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Intuit wants to turn TurboTax into a platform

U.S. Department of the Treasury Internal Revenue Service (IRS) 1040 Individual Income Tax forms for the 2015 tax year are seen in this arranged photograph taken in New York, U.S., on Wednesday, Feb. 17, 2016. The IRS began accepting 2015 individual income tax returns today and taxpayers have until Monday, April 18 to file their 2015 tax returns and pay any tax. Photographer: Michael Nagle/Bloomberg via Getty Images

By Frederic Lardinois for TC

Intuit’s TurboTax stores highly detailed financial data for millions of users who import their W2s, their banking data, info about their mortgages and more. Right now, all of this data is locked into TurboTax, but the company is now thinking about how it can do more with it by giving its users the option to share this data with reputable third parties.

As TurboTax EVP Dan Wernikoff, who has been with Intuit for 13 years but only joined the TurboTax unit five months ago, told me, one of the first questions he asked when he joined TurboTax was about the service’s data and how the company is leveraging it. Turns out, the company wasn’t doing much on that front.

He believes there are a lot of opportunities for Intuit here. While most people only go to TurboTax during tax season, there are millions of people who visit the site every month. For the most part, they are doing so to download their prior-year tax returns because they need it as income verification to get credit products like a mortgage or auto loan.

Consider this scenario: You finish doing your taxes and because TurboTax can easily figure out how much mortgage you paid and what your interest rate was, it can now ask you if you want it to ping its partners to see if you could get a better rate. Similarly, the company could ping you with potential savings or other offers when you log in to your account outside of the standard tax season because it knows you are probably applying for a loan.

“Our main goal is to help people save money,” he told me, though he also freely admitted that TurboTax would obviously get a kickback when people refinance their homes after it generates a lead.

To be able to do this, though, Wernikoff believes that TurboTax has to become a platform — similar to Intuit’s QuickBooks. “We might start with one or two providers to start hardening the API and think through how we would create a marketplace,” he said. “But this would be an open platform.”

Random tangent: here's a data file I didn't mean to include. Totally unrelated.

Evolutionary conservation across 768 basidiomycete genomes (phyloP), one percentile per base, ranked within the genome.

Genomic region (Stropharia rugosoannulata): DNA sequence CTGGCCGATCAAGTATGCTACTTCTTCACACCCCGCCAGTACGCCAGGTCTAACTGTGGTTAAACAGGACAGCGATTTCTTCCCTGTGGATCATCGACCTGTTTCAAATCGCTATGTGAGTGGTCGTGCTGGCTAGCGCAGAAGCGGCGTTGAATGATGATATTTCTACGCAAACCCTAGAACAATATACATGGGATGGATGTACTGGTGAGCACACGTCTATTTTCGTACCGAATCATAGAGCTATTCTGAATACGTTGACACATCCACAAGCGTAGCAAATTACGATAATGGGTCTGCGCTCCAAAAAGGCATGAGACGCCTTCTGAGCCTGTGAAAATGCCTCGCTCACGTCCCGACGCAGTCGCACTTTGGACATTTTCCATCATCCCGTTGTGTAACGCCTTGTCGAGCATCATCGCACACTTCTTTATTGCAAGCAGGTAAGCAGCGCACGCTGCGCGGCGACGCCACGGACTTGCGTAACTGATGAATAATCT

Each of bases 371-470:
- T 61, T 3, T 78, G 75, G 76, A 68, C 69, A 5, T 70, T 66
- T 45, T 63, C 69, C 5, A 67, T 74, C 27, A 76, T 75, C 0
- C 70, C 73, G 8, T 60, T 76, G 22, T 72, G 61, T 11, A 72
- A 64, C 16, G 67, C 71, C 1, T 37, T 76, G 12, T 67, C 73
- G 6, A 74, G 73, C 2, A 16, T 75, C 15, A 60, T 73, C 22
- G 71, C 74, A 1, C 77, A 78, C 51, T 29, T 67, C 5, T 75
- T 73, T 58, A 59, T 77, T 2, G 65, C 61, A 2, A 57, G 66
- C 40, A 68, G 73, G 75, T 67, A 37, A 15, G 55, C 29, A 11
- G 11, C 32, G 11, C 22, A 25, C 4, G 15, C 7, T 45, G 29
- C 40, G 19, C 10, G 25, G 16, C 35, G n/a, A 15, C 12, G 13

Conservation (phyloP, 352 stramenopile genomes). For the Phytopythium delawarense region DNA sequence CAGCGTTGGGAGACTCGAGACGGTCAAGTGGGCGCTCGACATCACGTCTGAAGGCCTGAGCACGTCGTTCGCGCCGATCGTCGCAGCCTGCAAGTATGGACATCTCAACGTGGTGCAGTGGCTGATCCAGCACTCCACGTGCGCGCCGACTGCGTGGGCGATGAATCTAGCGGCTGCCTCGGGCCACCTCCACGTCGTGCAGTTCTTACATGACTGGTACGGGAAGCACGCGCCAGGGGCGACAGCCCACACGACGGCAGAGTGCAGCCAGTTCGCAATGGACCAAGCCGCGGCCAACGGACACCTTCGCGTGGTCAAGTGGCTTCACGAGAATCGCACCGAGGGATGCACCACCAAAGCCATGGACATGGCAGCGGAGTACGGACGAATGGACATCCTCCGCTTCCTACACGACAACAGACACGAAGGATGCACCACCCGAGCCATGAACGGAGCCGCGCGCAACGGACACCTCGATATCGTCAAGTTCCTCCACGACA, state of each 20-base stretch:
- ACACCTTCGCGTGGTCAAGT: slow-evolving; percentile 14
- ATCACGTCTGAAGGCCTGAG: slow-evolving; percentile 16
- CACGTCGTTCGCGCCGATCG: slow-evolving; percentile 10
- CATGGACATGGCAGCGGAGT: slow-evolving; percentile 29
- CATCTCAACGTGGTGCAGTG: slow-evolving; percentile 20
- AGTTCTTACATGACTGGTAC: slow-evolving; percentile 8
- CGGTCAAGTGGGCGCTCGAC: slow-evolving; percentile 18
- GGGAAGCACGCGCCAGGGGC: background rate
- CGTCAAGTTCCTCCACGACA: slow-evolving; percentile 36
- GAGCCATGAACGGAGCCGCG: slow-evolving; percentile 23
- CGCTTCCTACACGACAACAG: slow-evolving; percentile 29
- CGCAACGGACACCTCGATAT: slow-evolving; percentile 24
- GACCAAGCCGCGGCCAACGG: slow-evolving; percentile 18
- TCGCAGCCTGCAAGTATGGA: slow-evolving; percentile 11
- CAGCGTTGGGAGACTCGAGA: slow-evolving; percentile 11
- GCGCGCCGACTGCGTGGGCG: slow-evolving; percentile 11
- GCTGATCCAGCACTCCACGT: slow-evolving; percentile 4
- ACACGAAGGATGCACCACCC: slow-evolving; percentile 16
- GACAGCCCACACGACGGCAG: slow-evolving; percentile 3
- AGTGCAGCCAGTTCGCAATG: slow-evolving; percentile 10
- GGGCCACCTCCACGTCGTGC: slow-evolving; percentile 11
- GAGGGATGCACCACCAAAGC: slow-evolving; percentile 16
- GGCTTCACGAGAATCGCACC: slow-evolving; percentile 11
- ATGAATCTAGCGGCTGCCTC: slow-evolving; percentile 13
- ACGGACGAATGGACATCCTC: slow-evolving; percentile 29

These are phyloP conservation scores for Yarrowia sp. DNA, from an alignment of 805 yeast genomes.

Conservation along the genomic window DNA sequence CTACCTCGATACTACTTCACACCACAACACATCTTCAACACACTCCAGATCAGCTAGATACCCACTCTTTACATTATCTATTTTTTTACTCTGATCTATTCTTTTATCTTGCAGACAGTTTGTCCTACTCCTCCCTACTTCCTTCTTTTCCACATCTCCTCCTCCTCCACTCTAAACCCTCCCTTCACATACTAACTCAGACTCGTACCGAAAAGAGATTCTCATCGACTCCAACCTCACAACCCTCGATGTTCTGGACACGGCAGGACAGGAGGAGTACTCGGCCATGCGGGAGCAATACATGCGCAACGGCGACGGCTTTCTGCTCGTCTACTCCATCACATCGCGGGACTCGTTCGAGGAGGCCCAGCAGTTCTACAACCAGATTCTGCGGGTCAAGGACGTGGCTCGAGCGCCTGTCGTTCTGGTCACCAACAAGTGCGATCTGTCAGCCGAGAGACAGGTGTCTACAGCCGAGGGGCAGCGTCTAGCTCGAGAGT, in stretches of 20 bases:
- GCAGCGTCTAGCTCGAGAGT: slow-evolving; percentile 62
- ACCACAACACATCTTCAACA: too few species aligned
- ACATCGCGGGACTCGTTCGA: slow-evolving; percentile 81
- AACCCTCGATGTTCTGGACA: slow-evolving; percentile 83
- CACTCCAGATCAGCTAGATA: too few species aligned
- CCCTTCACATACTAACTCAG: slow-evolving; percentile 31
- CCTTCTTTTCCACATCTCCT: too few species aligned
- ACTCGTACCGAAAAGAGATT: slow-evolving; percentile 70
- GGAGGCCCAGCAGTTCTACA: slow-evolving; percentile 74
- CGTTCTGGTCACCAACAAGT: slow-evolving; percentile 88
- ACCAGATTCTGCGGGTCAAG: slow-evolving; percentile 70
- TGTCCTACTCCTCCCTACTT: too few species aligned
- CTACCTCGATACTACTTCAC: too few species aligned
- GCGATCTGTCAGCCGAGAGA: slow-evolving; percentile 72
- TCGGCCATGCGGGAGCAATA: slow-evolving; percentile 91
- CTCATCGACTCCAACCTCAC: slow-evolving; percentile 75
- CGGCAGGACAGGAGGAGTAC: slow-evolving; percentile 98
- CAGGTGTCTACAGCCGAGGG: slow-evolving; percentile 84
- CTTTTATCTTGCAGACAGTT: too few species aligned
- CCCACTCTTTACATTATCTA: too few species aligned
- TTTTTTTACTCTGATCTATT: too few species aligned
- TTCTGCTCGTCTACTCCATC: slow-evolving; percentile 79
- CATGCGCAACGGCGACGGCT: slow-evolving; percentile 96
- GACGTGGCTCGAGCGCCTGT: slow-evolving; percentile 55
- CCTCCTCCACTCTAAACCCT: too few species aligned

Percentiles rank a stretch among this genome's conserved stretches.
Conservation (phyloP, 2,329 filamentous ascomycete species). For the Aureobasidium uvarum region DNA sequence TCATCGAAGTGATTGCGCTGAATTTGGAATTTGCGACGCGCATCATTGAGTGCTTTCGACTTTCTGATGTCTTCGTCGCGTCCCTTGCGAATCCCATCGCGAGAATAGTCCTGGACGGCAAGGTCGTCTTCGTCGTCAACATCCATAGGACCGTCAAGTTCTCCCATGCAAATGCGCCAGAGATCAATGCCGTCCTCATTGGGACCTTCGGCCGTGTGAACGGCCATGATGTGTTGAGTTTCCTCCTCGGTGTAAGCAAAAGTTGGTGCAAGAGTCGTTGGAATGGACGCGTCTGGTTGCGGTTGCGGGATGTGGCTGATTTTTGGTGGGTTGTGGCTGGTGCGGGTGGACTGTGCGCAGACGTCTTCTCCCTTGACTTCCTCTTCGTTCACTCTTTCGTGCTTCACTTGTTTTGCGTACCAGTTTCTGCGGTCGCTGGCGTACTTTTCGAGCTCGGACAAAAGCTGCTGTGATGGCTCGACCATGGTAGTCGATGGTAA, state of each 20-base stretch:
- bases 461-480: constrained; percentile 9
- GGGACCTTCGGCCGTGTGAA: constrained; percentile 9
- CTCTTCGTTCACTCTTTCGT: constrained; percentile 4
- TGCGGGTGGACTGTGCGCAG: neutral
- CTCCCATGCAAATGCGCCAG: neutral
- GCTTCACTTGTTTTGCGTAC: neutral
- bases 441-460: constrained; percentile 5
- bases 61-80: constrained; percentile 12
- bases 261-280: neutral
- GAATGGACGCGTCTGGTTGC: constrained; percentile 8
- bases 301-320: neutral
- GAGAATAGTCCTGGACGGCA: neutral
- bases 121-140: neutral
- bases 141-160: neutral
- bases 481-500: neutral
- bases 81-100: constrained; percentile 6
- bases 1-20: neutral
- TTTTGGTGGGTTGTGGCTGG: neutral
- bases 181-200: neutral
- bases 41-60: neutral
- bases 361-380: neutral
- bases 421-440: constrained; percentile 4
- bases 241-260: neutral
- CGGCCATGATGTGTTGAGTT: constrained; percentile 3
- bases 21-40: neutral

Sharing this kind of sensitive data is a tricky business and the TurboTax team is well aware of that. While hackers have definitely been able to hack into individual TurboTax accounts by using personal information, the service itself has a pretty good security record. During our conversation, Wernikoff repeatedly stressed that not only is TurboTax and the data it stores highly regulated, but also that its service is based on its users’ trust.

Whenever you would share data with a third party, the company must inform you that you are sharing data and with whom you are sharing it. The idea here is to only share the exact data that’s necessary to, for example, pre-qualify you for a mortgage refinance, but no more. Wernikoff also stressed that the company would only work with reputable partners.

The overall idea of unlocking the data in your tax returns is interesting in its own right, but Wernikoff’s idea of TurboTax as a platform goes beyond that. What if third-party services could hook into the actual tax return process, too? TurboTax is a generalist, after all, but maybe a third-party service could offer additional services to help you save money by more closely analyzing your investments or by looking at how a charitable donation could lower your tax liability.

The team is also thinking about how TurboTax could become an identity service. “If you need a financial identity, people could outsource that to us,” he said, and stressed that millions of TurboTax patrons use two-factor authentication to log into the service and that sending a full tax return to the IRS is an extremely high bar to cross for identity thieves.

Intuit is clearly looking at its QuickBooks playbook here. There, too, the software first moved from a desktop application to the web, and then opened up a marketplace for third-party services. Mint, too, has shown that consumers are now more comfortable with sharing their financial details with the company (and it’s interesting to think what Intuit could do by combining the data of Mint and TurboTax).

It’ll be interesting to see what Intuit can do by turning TurboTax into more of a platform. What’s going to be even more interesting to watch, though, is how the public will react to this idea.

First appeared at TechCrunch

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